So, what's StateRAMP?
February 22, 2022 • Jacob Nix
You may have heard that State and Local governments have their own approach to Authorization – also known as StateRAMP. So, let's talk about it.
Here’s everything you need to know.
What is it?
StateRAMP is a consortium of cybersecurity officials across the public and private sectors, who have come together to “promote cybersecurity best practices through education, advocacy, and policy development.” Formed in late 2020, the organization is charged with assisting state and local governments in vetting third party vendors’ cyber and cloud security posture. As such, it has leveraged the structure from its federal counterpart FedRAMP basing the methodology holistically on FedRAMP’s framework. This will allow state and local governments to be able to authorize vendors that do not work with Federal Agencies using a baseline that follows the stringent example set at the Federal Level, where State and Local governmental organizations do not have the ability to act as Federal sponsors to Cloud Service Providers.
What does it do?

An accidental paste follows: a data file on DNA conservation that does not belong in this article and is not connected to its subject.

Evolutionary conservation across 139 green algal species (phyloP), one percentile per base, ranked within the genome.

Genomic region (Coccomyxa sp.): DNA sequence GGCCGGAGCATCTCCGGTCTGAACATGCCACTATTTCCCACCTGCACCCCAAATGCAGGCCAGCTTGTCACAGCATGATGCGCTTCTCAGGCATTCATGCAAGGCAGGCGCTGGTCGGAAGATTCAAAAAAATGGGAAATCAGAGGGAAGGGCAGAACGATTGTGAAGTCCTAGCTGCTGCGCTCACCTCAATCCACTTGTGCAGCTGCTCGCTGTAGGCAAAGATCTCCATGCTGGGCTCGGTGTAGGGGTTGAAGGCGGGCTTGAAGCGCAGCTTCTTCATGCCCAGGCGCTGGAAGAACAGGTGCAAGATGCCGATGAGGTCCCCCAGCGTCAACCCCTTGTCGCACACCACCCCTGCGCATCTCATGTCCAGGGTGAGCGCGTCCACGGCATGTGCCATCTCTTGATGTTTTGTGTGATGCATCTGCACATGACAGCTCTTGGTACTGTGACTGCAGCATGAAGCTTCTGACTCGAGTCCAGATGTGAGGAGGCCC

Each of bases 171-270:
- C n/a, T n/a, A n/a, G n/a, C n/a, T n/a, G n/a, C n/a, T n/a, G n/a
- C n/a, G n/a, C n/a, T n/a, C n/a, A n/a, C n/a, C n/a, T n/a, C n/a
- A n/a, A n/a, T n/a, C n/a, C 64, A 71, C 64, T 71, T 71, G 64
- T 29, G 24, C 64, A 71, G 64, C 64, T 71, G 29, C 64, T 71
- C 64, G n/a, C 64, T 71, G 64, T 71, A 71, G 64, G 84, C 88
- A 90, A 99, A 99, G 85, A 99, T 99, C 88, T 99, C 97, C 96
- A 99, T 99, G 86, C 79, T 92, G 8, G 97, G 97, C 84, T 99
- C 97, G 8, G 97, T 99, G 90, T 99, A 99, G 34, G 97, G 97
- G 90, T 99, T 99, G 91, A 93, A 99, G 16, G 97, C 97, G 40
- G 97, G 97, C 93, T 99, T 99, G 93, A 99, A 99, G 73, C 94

StateRAMP has 4 key goals, as set forth in its Start Guide:
- Help state and local governments protect citizen data.
- Save taxpayer and service provider dollars with a “verify once, serve many” model.
- Lessen the burdens on the government.
- Promote education and best practices in cybersecurity among those it serves in industry and the government communities.
Why was it created?
It’s no secret that government agencies are under constant threat of cybersecurity attacks. In 2020 alone, 79 ransomware attacks on local, state, and national governments amounted to an estimated $18.88 billion in damage, impacting 71 million people in the process. The FedRAMP authorization program was created to create security guidelines for cloud vendors working with the government, and while the framework has continued to mature and established itself as a beacon of security standards, it only applies to the Federal government. State and local governments therefore did not have guidelines of their own, and, thus, StateRAMP was born.
Implications for the future
As the potential for cybersecurity attacks continue to increase across all government levels, it is only natural that StateRAMP will eventually become a key framework for cloud service providers who do work with any State and Local governments. Arizona recently announced its statewide pilot of the program, and other state and local government entities are sure to follow suit.
Want to learn more about StateRAMP and if authorization is appropriate for your business? Get in touch with a member of our team below.
Looking for help acquiring your own StateRAMP authorization? Get in touch with a member of our team below.